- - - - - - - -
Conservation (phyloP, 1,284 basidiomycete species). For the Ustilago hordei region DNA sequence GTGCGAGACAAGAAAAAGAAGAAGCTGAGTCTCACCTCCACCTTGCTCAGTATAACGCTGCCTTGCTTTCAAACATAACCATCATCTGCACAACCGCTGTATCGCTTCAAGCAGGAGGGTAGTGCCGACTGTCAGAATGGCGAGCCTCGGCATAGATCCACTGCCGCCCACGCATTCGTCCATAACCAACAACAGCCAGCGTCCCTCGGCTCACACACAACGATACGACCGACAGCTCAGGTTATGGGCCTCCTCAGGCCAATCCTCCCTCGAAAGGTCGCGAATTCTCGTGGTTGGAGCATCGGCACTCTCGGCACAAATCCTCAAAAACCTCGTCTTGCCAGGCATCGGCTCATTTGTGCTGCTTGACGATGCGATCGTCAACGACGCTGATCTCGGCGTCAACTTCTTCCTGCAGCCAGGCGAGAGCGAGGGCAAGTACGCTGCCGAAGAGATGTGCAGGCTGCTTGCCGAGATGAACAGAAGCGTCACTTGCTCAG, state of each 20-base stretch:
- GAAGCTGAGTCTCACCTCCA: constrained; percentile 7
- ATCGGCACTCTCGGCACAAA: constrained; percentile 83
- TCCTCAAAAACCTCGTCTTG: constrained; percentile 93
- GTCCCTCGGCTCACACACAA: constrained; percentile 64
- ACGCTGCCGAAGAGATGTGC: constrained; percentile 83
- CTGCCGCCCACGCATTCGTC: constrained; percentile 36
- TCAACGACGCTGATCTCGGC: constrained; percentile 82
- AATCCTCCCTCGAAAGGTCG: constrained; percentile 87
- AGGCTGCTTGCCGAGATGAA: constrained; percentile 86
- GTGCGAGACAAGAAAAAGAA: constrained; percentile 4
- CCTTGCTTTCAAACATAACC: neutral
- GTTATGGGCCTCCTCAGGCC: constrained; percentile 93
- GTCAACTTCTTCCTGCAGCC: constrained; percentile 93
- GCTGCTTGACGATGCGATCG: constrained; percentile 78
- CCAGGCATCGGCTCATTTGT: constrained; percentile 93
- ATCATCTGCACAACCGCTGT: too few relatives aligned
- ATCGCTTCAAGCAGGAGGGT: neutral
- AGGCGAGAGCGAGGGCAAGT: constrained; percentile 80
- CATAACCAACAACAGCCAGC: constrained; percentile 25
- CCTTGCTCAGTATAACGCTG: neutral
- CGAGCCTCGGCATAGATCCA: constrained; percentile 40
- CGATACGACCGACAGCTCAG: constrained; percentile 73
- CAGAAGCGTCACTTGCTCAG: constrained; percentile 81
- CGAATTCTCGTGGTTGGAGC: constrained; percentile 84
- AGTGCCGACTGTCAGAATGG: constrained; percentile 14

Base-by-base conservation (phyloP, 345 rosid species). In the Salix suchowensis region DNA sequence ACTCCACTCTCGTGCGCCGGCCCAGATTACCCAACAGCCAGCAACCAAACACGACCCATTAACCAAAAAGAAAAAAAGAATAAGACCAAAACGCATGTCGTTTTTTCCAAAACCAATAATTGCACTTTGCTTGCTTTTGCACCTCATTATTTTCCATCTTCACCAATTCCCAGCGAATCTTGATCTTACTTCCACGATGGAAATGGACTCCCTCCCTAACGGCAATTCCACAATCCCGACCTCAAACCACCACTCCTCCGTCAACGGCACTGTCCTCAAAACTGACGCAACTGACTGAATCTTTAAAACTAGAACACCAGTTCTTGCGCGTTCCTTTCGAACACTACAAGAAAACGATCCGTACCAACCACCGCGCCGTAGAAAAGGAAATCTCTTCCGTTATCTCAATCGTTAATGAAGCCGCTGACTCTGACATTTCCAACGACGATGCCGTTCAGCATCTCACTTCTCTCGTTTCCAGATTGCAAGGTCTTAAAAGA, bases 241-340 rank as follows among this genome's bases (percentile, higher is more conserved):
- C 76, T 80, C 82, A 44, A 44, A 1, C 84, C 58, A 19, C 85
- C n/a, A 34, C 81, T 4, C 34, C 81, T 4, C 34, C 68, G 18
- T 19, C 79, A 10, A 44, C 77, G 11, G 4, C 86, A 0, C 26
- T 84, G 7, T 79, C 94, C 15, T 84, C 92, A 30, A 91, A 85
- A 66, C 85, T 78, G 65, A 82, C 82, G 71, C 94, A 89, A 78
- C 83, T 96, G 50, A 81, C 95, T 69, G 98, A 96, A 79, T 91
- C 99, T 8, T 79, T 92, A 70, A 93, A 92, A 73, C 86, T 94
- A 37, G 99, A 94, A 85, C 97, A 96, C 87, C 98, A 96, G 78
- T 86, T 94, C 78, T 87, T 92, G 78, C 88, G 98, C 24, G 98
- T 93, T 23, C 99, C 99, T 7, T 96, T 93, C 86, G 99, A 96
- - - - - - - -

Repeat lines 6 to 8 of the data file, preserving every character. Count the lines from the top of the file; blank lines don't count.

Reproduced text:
- ACGCTGCCGAAGAGATGTGC: constrained; percentile 83
- CTGCCGCCCACGCATTCGTC: constrained; percentile 36
- TCAACGACGCTGATCTCGGC: constrained; percentile 82